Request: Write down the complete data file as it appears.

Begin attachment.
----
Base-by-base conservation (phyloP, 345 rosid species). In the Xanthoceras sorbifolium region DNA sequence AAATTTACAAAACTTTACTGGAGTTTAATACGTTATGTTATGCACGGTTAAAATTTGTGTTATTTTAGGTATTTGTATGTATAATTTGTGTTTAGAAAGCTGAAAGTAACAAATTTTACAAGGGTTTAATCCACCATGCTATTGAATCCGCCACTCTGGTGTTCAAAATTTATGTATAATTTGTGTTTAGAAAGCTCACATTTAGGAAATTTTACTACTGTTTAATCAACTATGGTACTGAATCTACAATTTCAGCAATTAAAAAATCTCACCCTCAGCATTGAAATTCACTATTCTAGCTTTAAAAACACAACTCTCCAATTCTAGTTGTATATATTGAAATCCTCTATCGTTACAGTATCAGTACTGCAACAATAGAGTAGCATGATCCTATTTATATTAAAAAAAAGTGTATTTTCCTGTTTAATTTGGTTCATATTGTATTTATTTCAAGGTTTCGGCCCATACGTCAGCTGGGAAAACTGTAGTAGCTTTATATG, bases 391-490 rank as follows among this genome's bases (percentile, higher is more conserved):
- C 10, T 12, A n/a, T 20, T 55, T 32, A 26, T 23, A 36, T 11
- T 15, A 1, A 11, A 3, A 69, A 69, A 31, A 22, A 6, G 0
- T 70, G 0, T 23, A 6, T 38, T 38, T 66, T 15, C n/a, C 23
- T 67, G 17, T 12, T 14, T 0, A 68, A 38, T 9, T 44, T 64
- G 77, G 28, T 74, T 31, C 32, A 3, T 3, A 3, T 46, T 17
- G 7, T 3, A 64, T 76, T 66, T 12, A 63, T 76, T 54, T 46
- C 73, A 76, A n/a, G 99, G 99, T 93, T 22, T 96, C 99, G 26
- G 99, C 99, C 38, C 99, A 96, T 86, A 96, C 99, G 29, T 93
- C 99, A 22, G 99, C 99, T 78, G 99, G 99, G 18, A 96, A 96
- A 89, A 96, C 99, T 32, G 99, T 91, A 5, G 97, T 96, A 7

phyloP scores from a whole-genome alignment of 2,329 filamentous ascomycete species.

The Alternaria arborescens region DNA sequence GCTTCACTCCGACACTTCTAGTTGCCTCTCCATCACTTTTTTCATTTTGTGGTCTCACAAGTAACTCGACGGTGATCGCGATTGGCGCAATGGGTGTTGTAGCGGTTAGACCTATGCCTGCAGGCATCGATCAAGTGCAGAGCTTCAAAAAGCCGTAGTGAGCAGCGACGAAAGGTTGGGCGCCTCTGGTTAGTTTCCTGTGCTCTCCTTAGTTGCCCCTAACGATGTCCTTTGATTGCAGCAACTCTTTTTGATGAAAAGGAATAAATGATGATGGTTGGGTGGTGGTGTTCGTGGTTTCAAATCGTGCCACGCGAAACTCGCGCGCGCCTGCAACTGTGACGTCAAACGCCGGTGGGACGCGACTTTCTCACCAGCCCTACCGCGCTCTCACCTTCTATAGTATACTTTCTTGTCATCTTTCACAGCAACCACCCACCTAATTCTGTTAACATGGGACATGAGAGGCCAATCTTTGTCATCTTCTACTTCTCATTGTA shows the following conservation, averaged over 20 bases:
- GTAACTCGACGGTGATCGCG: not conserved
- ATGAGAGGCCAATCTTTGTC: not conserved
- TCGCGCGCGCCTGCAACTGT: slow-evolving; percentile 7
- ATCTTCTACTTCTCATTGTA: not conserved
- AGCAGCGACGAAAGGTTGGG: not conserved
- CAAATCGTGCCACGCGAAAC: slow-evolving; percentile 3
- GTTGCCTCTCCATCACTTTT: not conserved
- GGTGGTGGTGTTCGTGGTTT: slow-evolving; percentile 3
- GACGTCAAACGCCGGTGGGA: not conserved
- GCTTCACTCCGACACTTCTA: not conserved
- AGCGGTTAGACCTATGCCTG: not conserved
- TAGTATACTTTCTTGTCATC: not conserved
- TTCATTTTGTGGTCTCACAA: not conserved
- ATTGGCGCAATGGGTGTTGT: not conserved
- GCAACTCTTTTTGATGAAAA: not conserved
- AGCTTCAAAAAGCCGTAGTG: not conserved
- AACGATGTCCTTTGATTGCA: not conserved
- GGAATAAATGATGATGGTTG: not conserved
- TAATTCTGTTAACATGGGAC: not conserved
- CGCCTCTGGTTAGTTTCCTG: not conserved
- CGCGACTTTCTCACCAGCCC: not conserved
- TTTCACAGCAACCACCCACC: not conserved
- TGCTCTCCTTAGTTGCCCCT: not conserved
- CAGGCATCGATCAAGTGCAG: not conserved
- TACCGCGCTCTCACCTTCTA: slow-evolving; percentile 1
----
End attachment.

Base-by-base conservation (phyloP, 345 rosid species). In the Xanthoceras sorbifolium region DNA sequence AAATTTACAAAACTTTACTGGAGTTTAATACGTTATGTTATGCACGGTTAAAATTTGTGTTATTTTAGGTATTTGTATGTATAATTTGTGTTTAGAAAGCTGAAAGTAACAAATTTTACAAGGGTTTAATCCACCATGCTATTGAATCCGCCACTCTGGTGTTCAAAATTTATGTATAATTTGTGTTTAGAAAGCTCACATTTAGGAAATTTTACTACTGTTTAATCAACTATGGTACTGAATCTACAATTTCAGCAATTAAAAAATCTCACCCTCAGCATTGAAATTCACTATTCTAGCTTTAAAAACACAACTCTCCAATTCTAGTTGTATATATTGAAATCCTCTATCGTTACAGTATCAGTACTGCAACAATAGAGTAGCATGATCCTATTTATATTAAAAAAAAGTGTATTTTCCTGTTTAATTTGGTTCATATTGTATTTATTTCAAGGTTTCGGCCCATACGTCAGCTGGGAAAACTGTAGTAGCTTTATATG, bases 391-490 rank as follows among this genome's bases (percentile, higher is more conserved):
- C 10, T 12, A n/a, T 20, T 55, T 32, A 26, T 23, A 36, T 11
- T 15, A 1, A 11, A 3, A 69, A 69, A 31, A 22, A 6, G 0
- T 70, G 0, T 23, A 6, T 38, T 38, T 66, T 15, C n/a, C 23
- T 67, G 17, T 12, T 14, T 0, A 68, A 38, T 9, T 44, T 64
- G 77, G 28, T 74, T 31, C 32, A 3, T 3, A 3, T 46, T 17
- G 7, T 3, A 64, T 76, T 66, T 12, A 63, T 76, T 54, T 46
- C 73, A 76, A n/a, G 99, G 99, T 93, T 22, T 96, C 99, G 26
- G 99, C 99, C 38, C 99, A 96, T 86, A 96, C 99, G 29, T 93
- C 99, A 22, G 99, C 99, T 78, G 99, G 99, G 18, A 96, A 96
- A 89, A 96, C 99, T 32, G 99, T 91, A 5, G 97, T 96, A 7

phyloP scores from a whole-genome alignment of 2,329 filamentous ascomycete species.

The Alternaria arborescens region DNA sequence GCTTCACTCCGACACTTCTAGTTGCCTCTCCATCACTTTTTTCATTTTGTGGTCTCACAAGTAACTCGACGGTGATCGCGATTGGCGCAATGGGTGTTGTAGCGGTTAGACCTATGCCTGCAGGCATCGATCAAGTGCAGAGCTTCAAAAAGCCGTAGTGAGCAGCGACGAAAGGTTGGGCGCCTCTGGTTAGTTTCCTGTGCTCTCCTTAGTTGCCCCTAACGATGTCCTTTGATTGCAGCAACTCTTTTTGATGAAAAGGAATAAATGATGATGGTTGGGTGGTGGTGTTCGTGGTTTCAAATCGTGCCACGCGAAACTCGCGCGCGCCTGCAACTGTGACGTCAAACGCCGGTGGGACGCGACTTTCTCACCAGCCCTACCGCGCTCTCACCTTCTATAGTATACTTTCTTGTCATCTTTCACAGCAACCACCCACCTAATTCTGTTAACATGGGACATGAGAGGCCAATCTTTGTCATCTTCTACTTCTCATTGTA shows the following conservation, averaged over 20 bases:
- GTAACTCGACGGTGATCGCG: not conserved
- ATGAGAGGCCAATCTTTGTC: not conserved
- TCGCGCGCGCCTGCAACTGT: slow-evolving; percentile 7
- ATCTTCTACTTCTCATTGTA: not conserved
- AGCAGCGACGAAAGGTTGGG: not conserved
- CAAATCGTGCCACGCGAAAC: slow-evolving; percentile 3
- GTTGCCTCTCCATCACTTTT: not conserved
- GGTGGTGGTGTTCGTGGTTT: slow-evolving; percentile 3
- GACGTCAAACGCCGGTGGGA: not conserved
- GCTTCACTCCGACACTTCTA: not conserved
- AGCGGTTAGACCTATGCCTG: not conserved
- TAGTATACTTTCTTGTCATC: not conserved
- TTCATTTTGTGGTCTCACAA: not conserved
- ATTGGCGCAATGGGTGTTGT: not conserved
- GCAACTCTTTTTGATGAAAA: not conserved
- AGCTTCAAAAAGCCGTAGTG: not conserved
- AACGATGTCCTTTGATTGCA: not conserved
- GGAATAAATGATGATGGTTG: not conserved
- TAATTCTGTTAACATGGGAC: not conserved
- CGCCTCTGGTTAGTTTCCTG: not conserved
- CGCGACTTTCTCACCAGCCC: not conserved
- TTTCACAGCAACCACCCACC: not conserved
- TGCTCTCCTTAGTTGCCCCT: not conserved
- CAGGCATCGATCAAGTGCAG: not conserved
- TACCGCGCTCTCACCTTCTA: slow-evolving; percentile 1